March 12, 2018
SENT VIA EMAIL
FROM: Robert Freeman, Executive Director
CC: Mary Beth Denny, Superintendent (email@example.com)
Karen Denny, Principal (firstname.lastname@example.org)
Lisa Parsons, Assistant Principal (email@example.com)
Jay Wiley, Athletic Coordinator (firstname.lastname@example.org)
Kyle Baker, Basketball Coach (email@example.com)
RE: FOIL Advisory Opinion
The staff of the Committee on Open Government is authorized to issue advisory opinions. The ensuing staff advisory opinion is based solely upon the information presented in your correspondence, except as otherwise indicated.
I have received your letter and the materials attached to it. You have sought guidance concerning your efforts in obtaining information relating to your minor son from the South Jefferson School District.
In brief, your son was involved in issues relating to his participation on the high school’s basketball team and discussed them with the coach, who terminated him from the team. The Coach stated that there were numerous examples that led to his determination, and you requested a list of those examples. He indicated that a list would be provided later that day during your meeting with the Superintendent. You did in fact meet with the Superintendent and other District staff, and she said that she would support the coach and that the Board of Education would likely agree with her recommendation. When you inquired regarding the list that the coach promised to share, the Superintendent said that she “received something in a google doc” but could not open it. However, the Assistant Principal said that she could do so, and that she opened it and read it. When you contacted her, she said that the matter had been referred to the Superintendent. You later received a letter from her in which she wrote that: “Records in that format are not kept by coaches nor are they obligated to create such records or reports upon parent request.”
In your letter to me, you wrote that you would like to obtain “all written documents and emails” concerning your son and basketball prepared or received by the Superintendent, the Assistant Superintendent, the coach and other District staff that you identified by name. In this regard, I offer the following comments.
First, the Freedom of Information Law (FOIL) pertains to all government agency records, including those of a school district, and significantly, §86(4) of that statute defines the term “record” expansively to mean “any information kept, held, filed, produced or reproduced by, with or for an agency…in any physical form whatsoever…” Based on that provision, if information is maintained by or for an agency in some physical form, whether on paper or electronically, as in the case of email, it constitutes an agency record that falls within the framework of FOIL. Even if email is sent or received by a public employee from his/her home or private office and that communication relates to his/her agency function, it is a “record” subject to rights of access.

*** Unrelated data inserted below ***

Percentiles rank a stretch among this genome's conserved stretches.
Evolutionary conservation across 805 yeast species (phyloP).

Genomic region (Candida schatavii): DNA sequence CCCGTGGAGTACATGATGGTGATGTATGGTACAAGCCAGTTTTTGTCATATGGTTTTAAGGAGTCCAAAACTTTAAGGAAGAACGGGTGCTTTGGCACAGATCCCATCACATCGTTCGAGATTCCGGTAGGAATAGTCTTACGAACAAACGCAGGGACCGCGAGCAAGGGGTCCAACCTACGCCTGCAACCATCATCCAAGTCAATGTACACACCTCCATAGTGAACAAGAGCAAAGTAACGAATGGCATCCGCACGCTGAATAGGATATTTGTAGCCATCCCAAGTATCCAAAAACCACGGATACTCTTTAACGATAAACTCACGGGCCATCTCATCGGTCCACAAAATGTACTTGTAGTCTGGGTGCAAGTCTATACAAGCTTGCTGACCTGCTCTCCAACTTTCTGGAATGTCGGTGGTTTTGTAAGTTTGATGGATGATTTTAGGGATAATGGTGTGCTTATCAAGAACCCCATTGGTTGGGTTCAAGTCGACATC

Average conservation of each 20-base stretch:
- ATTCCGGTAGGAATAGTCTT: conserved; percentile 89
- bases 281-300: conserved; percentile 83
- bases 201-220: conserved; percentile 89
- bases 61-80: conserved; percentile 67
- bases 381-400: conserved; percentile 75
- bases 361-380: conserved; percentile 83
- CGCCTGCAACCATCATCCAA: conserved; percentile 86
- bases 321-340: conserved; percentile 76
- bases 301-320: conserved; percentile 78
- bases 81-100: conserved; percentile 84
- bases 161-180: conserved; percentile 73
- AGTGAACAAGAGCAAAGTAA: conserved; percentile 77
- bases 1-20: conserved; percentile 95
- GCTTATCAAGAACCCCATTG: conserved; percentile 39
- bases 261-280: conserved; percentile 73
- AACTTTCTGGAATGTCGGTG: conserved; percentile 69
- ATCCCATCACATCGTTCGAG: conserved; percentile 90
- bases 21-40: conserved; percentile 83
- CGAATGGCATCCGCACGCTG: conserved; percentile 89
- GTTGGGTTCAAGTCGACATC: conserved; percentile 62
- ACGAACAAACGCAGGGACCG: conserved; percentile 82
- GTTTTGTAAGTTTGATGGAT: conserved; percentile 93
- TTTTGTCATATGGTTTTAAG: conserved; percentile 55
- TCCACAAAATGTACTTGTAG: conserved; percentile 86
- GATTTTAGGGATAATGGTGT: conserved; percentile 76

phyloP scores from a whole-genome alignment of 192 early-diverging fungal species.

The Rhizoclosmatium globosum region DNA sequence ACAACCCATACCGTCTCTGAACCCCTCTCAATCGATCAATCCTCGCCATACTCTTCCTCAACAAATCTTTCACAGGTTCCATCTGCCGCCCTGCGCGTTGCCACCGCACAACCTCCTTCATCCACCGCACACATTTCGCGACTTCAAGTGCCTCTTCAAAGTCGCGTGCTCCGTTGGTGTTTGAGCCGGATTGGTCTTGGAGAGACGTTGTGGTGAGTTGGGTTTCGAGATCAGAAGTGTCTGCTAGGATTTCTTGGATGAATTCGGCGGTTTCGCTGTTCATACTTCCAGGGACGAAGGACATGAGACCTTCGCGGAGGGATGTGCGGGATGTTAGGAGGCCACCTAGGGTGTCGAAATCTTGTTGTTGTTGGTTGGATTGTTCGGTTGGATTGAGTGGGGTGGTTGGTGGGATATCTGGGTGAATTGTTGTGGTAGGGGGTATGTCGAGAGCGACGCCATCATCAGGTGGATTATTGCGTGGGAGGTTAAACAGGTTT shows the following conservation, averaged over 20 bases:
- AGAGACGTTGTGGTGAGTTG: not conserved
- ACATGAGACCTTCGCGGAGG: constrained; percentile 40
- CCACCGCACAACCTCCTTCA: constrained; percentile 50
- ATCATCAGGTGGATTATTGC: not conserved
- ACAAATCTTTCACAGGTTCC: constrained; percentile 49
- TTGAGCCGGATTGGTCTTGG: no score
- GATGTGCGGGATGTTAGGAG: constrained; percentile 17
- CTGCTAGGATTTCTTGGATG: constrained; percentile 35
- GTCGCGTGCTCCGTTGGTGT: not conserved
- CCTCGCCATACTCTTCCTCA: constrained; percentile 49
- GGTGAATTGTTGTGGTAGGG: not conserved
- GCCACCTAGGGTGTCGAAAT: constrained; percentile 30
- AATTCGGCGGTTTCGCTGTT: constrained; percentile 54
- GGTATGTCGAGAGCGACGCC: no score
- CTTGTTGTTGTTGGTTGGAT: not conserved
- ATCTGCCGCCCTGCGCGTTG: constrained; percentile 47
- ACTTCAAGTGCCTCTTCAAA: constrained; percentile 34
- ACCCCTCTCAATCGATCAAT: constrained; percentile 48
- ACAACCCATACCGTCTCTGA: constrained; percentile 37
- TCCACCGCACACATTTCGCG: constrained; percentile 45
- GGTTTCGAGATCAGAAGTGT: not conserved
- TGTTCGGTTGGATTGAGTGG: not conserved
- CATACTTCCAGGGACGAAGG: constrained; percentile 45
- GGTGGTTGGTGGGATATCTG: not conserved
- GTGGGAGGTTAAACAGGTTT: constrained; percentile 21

Second, government agencies cannot merely destroy or dispose of records at will. Rather, records retention schedules developed by the State Archives pursuant to Article 57-a of the Arts and Cultural Affairs Law specify the length of time that records must be retained. The schedule applicable to school districts can be found by googling “ED-1”. I note, too, that if an agency indicates that it does not possess or cannot locate a requested record, the person seeking the record may request and an agency “shall certify that it does not have possession of such record or that such record cannot be found after diligent search.” [see FOIL, §89(3)(a)].
Third and perhaps most significantly, in addition to the right to inspect and copy records conferred by FOIL, which is a New York statute, the federal Family Educational Rights and Privacy Act (“FERPA”, 20 USC §1232g), offers parents of students rights of access to records pertaining or identifiable to their minor children. Concurrently, FERPA prohibits disclosure to others, unless a parent consents to disclosure. Insofar as the information sought exists in the form of a record or records and is identifiable to your son, it is clear in my opinion that the District is required to disclose the record or records to you. I point out, too, that FOIL provides a right to copy records or, upon payment of the requisite fee, that an agency is required to make copies.
Finally, if the recipient of a record made available pursuant to FERPA is a parent who believes that the record is in some way “inaccurate, misleading or in violation of the student’s rights of privacy”, the regulations promulgated to implement FERPA (34 CFR §99.20 -21) permit the parent to ask that the record be amended. A school district may correct the record, or if it determines that the record is not inaccurate, provide the right to a hearing. Following the hearing, the record may be amended accordingly, or the parent must be informed of the “right to place a statement in the record commenting on the contested information in the record or stating why he or she disagrees with the decision of the agency or institution or both.” Further, whenever the record is later disclosed, the statement of the parent must be included.
In an effort to enhance their understanding of and compliance with applicable law, copies of this opinion will be forwarded to District officials.
I hope that I have been of assistance.